Single payer healthcare in California is kaput for now, as the failed Assembly Bill 1400, to implement “CalCare,” would have required a state constitutional amendment, a supermajority in both the State Senate and Assembly, and then be put to the public for a vote. The proposal would have dramatically raised taxes, with tax raises on individuals making more than $149,500 per year with incremental increases, and additional payroll taxes on businesses exceeding $2 million in annual profits. Another failed proposal from progressive Democrats, was AB854, which would have established a 5 year eviction moratorium in rent control jurisdictions.
The failures of the healthcare and rental moratorium bills were major defeats for the “progressive” agenda in California, both failing to garner support from moderate Democrats in the legislature. Even though Governor Newsom had promised to support single payer during the recall campaign, he backed away from supporting the healthcare bill when it was proposed. Since then Newsom proposed a watered down version of single payer, that he hasn’t further pursued. Newsom may be corrupt but he is not a leftist, and is pragmatic in the sense of not wanting to alienate his affluent donor base whom the bill would have imposed a substantial tax hike on. Not to mention the health insurance industry that has been a major backer of Newsom and Democratic coffers.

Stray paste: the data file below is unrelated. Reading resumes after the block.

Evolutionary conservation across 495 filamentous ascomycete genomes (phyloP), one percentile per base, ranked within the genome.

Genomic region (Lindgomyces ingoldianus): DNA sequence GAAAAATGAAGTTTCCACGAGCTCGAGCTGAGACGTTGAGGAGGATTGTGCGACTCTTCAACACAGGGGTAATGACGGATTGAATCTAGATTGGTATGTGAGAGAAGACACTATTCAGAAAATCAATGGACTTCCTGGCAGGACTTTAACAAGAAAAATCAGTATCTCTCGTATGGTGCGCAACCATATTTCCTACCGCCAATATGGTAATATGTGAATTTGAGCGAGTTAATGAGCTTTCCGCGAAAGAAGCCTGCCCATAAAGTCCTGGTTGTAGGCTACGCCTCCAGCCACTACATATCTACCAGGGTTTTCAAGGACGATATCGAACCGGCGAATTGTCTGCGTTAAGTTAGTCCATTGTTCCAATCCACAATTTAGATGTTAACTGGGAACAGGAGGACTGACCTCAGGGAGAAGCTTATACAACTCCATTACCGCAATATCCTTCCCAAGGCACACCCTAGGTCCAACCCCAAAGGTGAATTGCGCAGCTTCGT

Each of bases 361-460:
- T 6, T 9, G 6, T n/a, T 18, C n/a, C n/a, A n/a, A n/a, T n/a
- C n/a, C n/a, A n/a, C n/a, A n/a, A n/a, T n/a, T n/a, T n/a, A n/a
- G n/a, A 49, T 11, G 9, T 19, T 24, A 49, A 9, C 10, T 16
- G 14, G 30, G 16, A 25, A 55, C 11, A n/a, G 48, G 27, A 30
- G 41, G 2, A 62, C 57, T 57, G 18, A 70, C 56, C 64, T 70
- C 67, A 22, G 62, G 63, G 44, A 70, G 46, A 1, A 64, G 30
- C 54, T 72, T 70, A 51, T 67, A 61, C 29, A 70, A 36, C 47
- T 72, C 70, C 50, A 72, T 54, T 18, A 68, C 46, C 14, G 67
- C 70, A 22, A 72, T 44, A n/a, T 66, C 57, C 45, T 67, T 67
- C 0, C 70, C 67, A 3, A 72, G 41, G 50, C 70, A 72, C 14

Single payer healthcare is a good idea in principle but the proposal was deeply flawed. Primarily because California has one of the most inefficient state bureaucracies, with high taxes but subpar services. There were concerns that the tax hike could have penalized businesses for hiring more workers and caused an exodus of businesses and upper middle class residents out of the state, further hampering tax revenue. However, it was unclear whether the bill would have ended private health insurance or created a tiered system that allowed people to keep their private insurance. There are better ways to expand and improve healthcare. For starters Medi-Cal could be expanded for greater coverage and improved upon for only a fraction of the cost of creating an entire new healthcare bureaucracy from scratch.
Categories: Economics/Class Relations